# Mapping of a Novel Zero-Liquid Discharge Desalination System Based on Humidification–Dehumidification onto the Field of Existing Desalination Technologies

^{1}

^{2}

^{*}

## Abstract

**:**

^{3}energy intensity that can be supplied completely by an electric source or in combination with heating steam. Follow-up sensitivity analysis highlights the robustness of the system in handling variations of 25% in product flowrate and 75% in feed salinity, practically without incurring any additional energy demands. The proposed system operating costs between 72 USD/m

^{3}and 96 USD/m

^{3}are comparable to those of existing brine disposal techniques. Furthermore, an operational map of existing desalination technologies suggests a niche characterized by high recovery rates and high feed salinities that are generally unfulfilled by conventional desalination methods. Overall, the proposed system shows potential for off-grid hypersaline brine treatment. This study sets the stage for future development of physics-based and data-driven predictive models as the proposed system iterates into a pilot plant deployment.

## 1. Introduction

- A mathematical model for the proposed STEWARD system used to bound operational space through physical conservation laws and to estimate the thermodynamic states at each point of the desalination process;
- A sensitivity analysis highlighting the engineering tradeoffs associated with variations in product flow rate and feed salinity;
- An evaluation of the practical implications related to deploying the STEWARD system to potentially replace existing desalination plants or complement brine processing;
- Identification of deployment opportunities for STEWARD within the current operational space of existing desalination technologies.

## 2. Methodology

#### 2.1. Overall System Description

#### 2.2. Model Description

- The partial pressure of water (${P}_{3,w})$ is defined by ${T}_{3}$ and ${\mathsf{\varphi}}_{3}$, which must be lower than ${P}_{3}$ to result in a positive humidity ratio:$${W}_{3}>0;$$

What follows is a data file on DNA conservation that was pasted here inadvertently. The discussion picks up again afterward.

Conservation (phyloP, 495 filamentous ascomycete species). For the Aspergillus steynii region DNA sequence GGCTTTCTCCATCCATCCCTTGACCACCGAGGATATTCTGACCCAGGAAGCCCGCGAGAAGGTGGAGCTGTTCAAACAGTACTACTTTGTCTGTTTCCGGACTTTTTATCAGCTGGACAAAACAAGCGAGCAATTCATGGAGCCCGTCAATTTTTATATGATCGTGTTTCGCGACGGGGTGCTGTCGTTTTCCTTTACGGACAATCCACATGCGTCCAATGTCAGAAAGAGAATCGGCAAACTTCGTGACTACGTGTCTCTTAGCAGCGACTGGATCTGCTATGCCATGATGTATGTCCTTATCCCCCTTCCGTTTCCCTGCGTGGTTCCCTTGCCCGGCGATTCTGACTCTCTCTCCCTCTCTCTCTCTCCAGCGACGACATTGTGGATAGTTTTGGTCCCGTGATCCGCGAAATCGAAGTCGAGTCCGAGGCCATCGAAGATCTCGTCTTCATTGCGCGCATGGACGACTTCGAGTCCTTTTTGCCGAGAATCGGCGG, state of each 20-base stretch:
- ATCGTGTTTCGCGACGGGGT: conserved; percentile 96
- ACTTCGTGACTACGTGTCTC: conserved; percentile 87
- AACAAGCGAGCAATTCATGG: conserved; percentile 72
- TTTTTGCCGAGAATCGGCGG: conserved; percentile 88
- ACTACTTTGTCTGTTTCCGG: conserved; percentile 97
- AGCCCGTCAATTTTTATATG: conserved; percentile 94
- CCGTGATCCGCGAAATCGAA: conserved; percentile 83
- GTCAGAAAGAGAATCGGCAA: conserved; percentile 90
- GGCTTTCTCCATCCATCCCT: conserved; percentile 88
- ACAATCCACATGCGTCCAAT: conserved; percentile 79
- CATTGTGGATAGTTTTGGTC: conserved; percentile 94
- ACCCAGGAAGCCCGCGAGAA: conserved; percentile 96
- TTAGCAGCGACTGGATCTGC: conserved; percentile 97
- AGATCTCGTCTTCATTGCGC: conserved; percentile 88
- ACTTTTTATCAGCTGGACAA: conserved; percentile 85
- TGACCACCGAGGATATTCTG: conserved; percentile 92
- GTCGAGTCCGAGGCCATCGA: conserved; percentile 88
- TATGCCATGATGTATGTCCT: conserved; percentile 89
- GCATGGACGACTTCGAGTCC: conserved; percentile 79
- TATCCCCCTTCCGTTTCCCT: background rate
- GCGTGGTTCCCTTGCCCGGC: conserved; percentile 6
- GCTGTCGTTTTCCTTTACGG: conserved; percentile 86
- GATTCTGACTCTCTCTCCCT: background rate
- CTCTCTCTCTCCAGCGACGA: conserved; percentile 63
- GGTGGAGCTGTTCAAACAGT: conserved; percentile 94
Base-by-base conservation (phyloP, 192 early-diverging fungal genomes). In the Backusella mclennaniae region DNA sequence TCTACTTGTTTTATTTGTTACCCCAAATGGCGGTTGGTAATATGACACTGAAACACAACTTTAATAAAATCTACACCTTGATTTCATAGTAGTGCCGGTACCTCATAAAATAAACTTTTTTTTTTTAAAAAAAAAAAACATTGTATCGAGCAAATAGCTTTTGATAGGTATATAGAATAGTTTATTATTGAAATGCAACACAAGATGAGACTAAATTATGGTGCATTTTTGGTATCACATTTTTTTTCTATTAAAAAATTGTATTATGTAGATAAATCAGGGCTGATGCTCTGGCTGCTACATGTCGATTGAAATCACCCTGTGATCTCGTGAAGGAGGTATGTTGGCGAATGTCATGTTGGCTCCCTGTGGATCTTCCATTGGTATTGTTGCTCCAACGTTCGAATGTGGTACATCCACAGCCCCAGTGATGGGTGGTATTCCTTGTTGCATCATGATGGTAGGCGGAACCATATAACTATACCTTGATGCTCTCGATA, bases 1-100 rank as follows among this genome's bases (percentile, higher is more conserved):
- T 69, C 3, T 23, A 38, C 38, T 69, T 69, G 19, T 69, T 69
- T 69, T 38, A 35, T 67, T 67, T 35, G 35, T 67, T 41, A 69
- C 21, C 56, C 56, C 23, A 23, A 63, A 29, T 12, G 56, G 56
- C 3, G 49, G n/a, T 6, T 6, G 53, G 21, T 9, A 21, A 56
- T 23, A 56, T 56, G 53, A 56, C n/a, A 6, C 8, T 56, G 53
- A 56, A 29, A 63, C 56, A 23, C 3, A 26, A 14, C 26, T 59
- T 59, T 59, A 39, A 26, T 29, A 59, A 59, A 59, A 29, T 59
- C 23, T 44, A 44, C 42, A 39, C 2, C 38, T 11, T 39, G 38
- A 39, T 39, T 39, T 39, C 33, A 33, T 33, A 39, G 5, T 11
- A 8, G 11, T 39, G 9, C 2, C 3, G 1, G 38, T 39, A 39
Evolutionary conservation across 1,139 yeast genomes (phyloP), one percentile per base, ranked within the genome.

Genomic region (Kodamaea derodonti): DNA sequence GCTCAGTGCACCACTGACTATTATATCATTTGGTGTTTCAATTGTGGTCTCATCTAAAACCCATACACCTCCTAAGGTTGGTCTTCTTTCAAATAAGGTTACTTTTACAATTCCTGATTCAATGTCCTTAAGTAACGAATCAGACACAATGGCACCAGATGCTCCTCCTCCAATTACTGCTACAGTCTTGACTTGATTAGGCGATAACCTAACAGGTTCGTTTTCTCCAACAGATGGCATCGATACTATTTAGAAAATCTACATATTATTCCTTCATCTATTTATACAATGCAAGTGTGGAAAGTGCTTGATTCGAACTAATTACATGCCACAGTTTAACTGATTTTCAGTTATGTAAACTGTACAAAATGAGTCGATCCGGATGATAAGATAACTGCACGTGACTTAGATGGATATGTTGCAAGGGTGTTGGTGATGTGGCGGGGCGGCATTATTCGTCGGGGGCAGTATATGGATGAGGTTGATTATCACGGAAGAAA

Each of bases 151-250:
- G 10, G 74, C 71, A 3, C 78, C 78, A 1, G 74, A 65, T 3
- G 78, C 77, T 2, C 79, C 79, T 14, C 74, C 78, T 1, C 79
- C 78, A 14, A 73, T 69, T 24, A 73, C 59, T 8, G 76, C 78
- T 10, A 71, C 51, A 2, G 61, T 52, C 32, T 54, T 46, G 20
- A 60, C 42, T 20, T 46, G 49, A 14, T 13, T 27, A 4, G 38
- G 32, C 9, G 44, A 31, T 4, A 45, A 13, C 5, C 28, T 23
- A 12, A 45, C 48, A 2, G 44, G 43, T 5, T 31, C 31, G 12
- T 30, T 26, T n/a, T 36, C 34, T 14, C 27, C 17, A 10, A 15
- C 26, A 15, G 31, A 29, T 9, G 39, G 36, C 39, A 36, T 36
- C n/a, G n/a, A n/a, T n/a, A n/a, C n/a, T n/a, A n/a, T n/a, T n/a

- State 4 is calculated through an iterative algorithm that finds ${T}_{4}$ such that the resulting humidity ratio ${W}_{4}$ matches that of full evaporation of the warm saline water stream (${m}_{12}/{m}_{2})$. To guarantee heat transfer and full evaporation, ${T}_{4}$ must be slightly greater than ${T}_{3}$, and thus, the checkpoint follows that:$${T}_{4}-0.5>{T}_{3};$$
- It has been determined that expansion cooling of the gas and cooling of the liquid through heat transfer are minimal during atomization processes, especially at fast discharges [27]. Therefore, the total enthalpy of the high-speed hot air and warm saline water streams before and after atomization mixing must remain equal or slightly lower due to losses in local evaporation and breaking of water droplets. The implemented checkpoint therefore ensures that ${H}_{3}$ is between 0 and 8% lower than the addition of the enthalpies in the streams preceding the atomizer such that:$$\frac{({H}_{2}+{H}_{12})-{H}_{3}}{({H}_{2}+{H}_{12})}<0.08;$$
- The superheated moist air temperature is an input to the model and must be larger than the calculated temperature at the evaporator outlet per the second law of thermodynamics. Furthermore, the temperature at the evaporator outlet must be lower than the temperature of the condensed water-and-air stream leaving the condenser. Therefore, the implemented checkpoint verifies that:

- The heat available on the condensing side of the evaporator ${Q}_{c}$ must be greater than the heat required to complete evaporation ${Q}_{e}$. This condition checks that at minimum:$${Q}_{c}>{Q}_{e}.$$

## 3. Results

#### 3.1. Baseline Operation

^{3}. The total thermal load of ~50 kWh/m

^{3}is similar to that reported in other hypersaline-brine desalination systems [51].

_{4}and CaCO

_{3}[52,53]. Although a small degree of CaCO

_{3}scaling can be beneficial by protecting equipment from corrosion [54], excessive scaling results in a lower overall heat transfer coefficient, which would prevent the achievement of full evaporation and thus decrease performance of the system through reduced product quantity and quality (defined by low salinity). This can impede continuous operation of the system and incur additional operation costs. Measures such as feed pretreatment with scaling inhibitors [8,55], periodic cleaning, and novel engineering or material science solutions could be required for sustained system operation [56].